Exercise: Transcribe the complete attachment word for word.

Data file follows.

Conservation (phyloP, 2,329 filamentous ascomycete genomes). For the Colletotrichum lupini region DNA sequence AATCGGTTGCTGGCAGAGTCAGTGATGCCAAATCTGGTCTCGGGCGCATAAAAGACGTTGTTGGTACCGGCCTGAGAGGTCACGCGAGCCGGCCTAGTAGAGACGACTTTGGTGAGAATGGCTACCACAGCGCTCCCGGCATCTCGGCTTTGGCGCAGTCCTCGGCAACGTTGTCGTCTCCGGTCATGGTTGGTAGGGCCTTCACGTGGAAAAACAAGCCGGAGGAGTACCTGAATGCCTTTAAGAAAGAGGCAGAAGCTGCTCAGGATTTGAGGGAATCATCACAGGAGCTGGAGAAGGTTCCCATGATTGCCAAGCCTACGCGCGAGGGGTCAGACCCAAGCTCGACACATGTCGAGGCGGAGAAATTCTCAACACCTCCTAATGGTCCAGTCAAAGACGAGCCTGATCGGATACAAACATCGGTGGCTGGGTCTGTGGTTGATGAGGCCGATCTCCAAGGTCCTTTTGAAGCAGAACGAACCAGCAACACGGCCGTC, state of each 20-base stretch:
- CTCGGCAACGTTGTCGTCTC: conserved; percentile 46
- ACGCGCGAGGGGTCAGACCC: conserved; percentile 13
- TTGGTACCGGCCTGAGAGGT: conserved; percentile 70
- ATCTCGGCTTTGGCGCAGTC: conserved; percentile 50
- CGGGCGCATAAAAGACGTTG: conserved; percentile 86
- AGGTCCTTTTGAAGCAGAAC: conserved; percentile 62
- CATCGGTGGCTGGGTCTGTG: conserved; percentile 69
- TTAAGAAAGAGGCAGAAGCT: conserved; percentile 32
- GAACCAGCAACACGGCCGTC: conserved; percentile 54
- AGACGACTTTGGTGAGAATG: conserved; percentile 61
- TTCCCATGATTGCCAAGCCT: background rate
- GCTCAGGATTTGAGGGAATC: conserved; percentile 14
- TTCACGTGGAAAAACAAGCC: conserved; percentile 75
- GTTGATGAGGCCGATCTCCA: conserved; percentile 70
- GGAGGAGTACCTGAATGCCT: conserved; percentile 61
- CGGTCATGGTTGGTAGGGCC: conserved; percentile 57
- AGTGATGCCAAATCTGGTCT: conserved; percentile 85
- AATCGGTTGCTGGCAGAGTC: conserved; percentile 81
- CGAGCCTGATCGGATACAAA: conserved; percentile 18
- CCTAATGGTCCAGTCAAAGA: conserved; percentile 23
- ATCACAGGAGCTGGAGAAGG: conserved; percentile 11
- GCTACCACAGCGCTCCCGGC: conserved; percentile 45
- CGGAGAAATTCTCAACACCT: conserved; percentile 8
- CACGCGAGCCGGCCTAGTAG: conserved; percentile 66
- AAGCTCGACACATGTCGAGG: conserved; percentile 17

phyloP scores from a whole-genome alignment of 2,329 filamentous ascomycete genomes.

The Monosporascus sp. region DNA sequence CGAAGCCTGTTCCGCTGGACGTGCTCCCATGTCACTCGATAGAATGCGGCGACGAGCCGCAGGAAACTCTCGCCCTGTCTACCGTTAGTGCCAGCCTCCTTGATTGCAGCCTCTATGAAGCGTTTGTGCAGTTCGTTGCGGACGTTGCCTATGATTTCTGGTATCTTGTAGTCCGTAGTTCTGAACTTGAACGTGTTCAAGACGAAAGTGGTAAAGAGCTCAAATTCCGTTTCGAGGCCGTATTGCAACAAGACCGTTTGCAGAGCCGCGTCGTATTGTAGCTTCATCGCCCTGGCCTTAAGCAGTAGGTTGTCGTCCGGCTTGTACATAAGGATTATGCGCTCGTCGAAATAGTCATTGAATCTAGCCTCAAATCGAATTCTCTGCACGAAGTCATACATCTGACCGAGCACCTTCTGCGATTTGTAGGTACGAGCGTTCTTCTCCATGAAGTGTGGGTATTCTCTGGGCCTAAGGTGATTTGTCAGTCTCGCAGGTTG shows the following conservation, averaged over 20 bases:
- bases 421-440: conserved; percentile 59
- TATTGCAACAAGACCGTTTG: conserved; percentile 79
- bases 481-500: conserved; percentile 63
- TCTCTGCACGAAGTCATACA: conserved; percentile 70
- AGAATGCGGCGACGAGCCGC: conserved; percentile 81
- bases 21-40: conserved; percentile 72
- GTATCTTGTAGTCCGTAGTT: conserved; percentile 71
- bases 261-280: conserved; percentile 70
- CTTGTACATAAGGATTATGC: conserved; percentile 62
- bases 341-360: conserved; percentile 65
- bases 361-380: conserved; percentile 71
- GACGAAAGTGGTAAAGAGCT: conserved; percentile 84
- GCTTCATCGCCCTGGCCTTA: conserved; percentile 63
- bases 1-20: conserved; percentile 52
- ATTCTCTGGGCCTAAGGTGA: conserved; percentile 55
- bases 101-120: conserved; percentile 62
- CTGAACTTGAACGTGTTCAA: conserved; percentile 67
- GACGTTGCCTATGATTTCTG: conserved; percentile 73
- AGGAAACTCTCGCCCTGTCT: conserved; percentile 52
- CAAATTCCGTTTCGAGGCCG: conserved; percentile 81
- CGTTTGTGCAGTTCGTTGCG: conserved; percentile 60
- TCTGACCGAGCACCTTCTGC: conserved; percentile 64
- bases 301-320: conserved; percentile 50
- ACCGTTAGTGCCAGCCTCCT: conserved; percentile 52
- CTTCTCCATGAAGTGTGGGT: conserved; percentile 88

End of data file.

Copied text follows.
Conservation (phyloP, 2,329 filamentous ascomycete genomes). For the Colletotrichum lupini region DNA sequence AATCGGTTGCTGGCAGAGTCAGTGATGCCAAATCTGGTCTCGGGCGCATAAAAGACGTTGTTGGTACCGGCCTGAGAGGTCACGCGAGCCGGCCTAGTAGAGACGACTTTGGTGAGAATGGCTACCACAGCGCTCCCGGCATCTCGGCTTTGGCGCAGTCCTCGGCAACGTTGTCGTCTCCGGTCATGGTTGGTAGGGCCTTCACGTGGAAAAACAAGCCGGAGGAGTACCTGAATGCCTTTAAGAAAGAGGCAGAAGCTGCTCAGGATTTGAGGGAATCATCACAGGAGCTGGAGAAGGTTCCCATGATTGCCAAGCCTACGCGCGAGGGGTCAGACCCAAGCTCGACACATGTCGAGGCGGAGAAATTCTCAACACCTCCTAATGGTCCAGTCAAAGACGAGCCTGATCGGATACAAACATCGGTGGCTGGGTCTGTGGTTGATGAGGCCGATCTCCAAGGTCCTTTTGAAGCAGAACGAACCAGCAACACGGCCGTC, state of each 20-base stretch:
- CTCGGCAACGTTGTCGTCTC: conserved; percentile 46
- ACGCGCGAGGGGTCAGACCC: conserved; percentile 13
- TTGGTACCGGCCTGAGAGGT: conserved; percentile 70
- ATCTCGGCTTTGGCGCAGTC: conserved; percentile 50
- CGGGCGCATAAAAGACGTTG: conserved; percentile 86
- AGGTCCTTTTGAAGCAGAAC: conserved; percentile 62
- CATCGGTGGCTGGGTCTGTG: conserved; percentile 69
- TTAAGAAAGAGGCAGAAGCT: conserved; percentile 32
- GAACCAGCAACACGGCCGTC: conserved; percentile 54
- AGACGACTTTGGTGAGAATG: conserved; percentile 61
- TTCCCATGATTGCCAAGCCT: background rate
- GCTCAGGATTTGAGGGAATC: conserved; percentile 14
- TTCACGTGGAAAAACAAGCC: conserved; percentile 75
- GTTGATGAGGCCGATCTCCA: conserved; percentile 70
- GGAGGAGTACCTGAATGCCT: conserved; percentile 61
- CGGTCATGGTTGGTAGGGCC: conserved; percentile 57
- AGTGATGCCAAATCTGGTCT: conserved; percentile 85
- AATCGGTTGCTGGCAGAGTC: conserved; percentile 81
- CGAGCCTGATCGGATACAAA: conserved; percentile 18
- CCTAATGGTCCAGTCAAAGA: conserved; percentile 23
- ATCACAGGAGCTGGAGAAGG: conserved; percentile 11
- GCTACCACAGCGCTCCCGGC: conserved; percentile 45
- CGGAGAAATTCTCAACACCT: conserved; percentile 8
- CACGCGAGCCGGCCTAGTAG: conserved; percentile 66
- AAGCTCGACACATGTCGAGG: conserved; percentile 17

phyloP scores from a whole-genome alignment of 2,329 filamentous ascomycete genomes.

The Monosporascus sp. region DNA sequence CGAAGCCTGTTCCGCTGGACGTGCTCCCATGTCACTCGATAGAATGCGGCGACGAGCCGCAGGAAACTCTCGCCCTGTCTACCGTTAGTGCCAGCCTCCTTGATTGCAGCCTCTATGAAGCGTTTGTGCAGTTCGTTGCGGACGTTGCCTATGATTTCTGGTATCTTGTAGTCCGTAGTTCTGAACTTGAACGTGTTCAAGACGAAAGTGGTAAAGAGCTCAAATTCCGTTTCGAGGCCGTATTGCAACAAGACCGTTTGCAGAGCCGCGTCGTATTGTAGCTTCATCGCCCTGGCCTTAAGCAGTAGGTTGTCGTCCGGCTTGTACATAAGGATTATGCGCTCGTCGAAATAGTCATTGAATCTAGCCTCAAATCGAATTCTCTGCACGAAGTCATACATCTGACCGAGCACCTTCTGCGATTTGTAGGTACGAGCGTTCTTCTCCATGAAGTGTGGGTATTCTCTGGGCCTAAGGTGATTTGTCAGTCTCGCAGGTTG shows the following conservation, averaged over 20 bases:
- bases 421-440: conserved; percentile 59
- TATTGCAACAAGACCGTTTG: conserved; percentile 79
- bases 481-500: conserved; percentile 63
- TCTCTGCACGAAGTCATACA: conserved; percentile 70
- AGAATGCGGCGACGAGCCGC: conserved; percentile 81
- bases 21-40: conserved; percentile 72
- GTATCTTGTAGTCCGTAGTT: conserved; percentile 71
- bases 261-280: conserved; percentile 70
- CTTGTACATAAGGATTATGC: conserved; percentile 62
- bases 341-360: conserved; percentile 65
- bases 361-380: conserved; percentile 71
- GACGAAAGTGGTAAAGAGCT: conserved; percentile 84
- GCTTCATCGCCCTGGCCTTA: conserved; percentile 63
- bases 1-20: conserved; percentile 52
- ATTCTCTGGGCCTAAGGTGA: conserved; percentile 55
- bases 101-120: conserved; percentile 62
- CTGAACTTGAACGTGTTCAA: conserved; percentile 67
- GACGTTGCCTATGATTTCTG: conserved; percentile 73
- AGGAAACTCTCGCCCTGTCT: conserved; percentile 52
- CAAATTCCGTTTCGAGGCCG: conserved; percentile 81
- CGTTTGTGCAGTTCGTTGCG: conserved; percentile 60
- TCTGACCGAGCACCTTCTGC: conserved; percentile 64
- bases 301-320: conserved; percentile 50
- ACCGTTAGTGCCAGCCTCCT: conserved; percentile 52
- CTTCTCCATGAAGTGTGGGT: conserved; percentile 88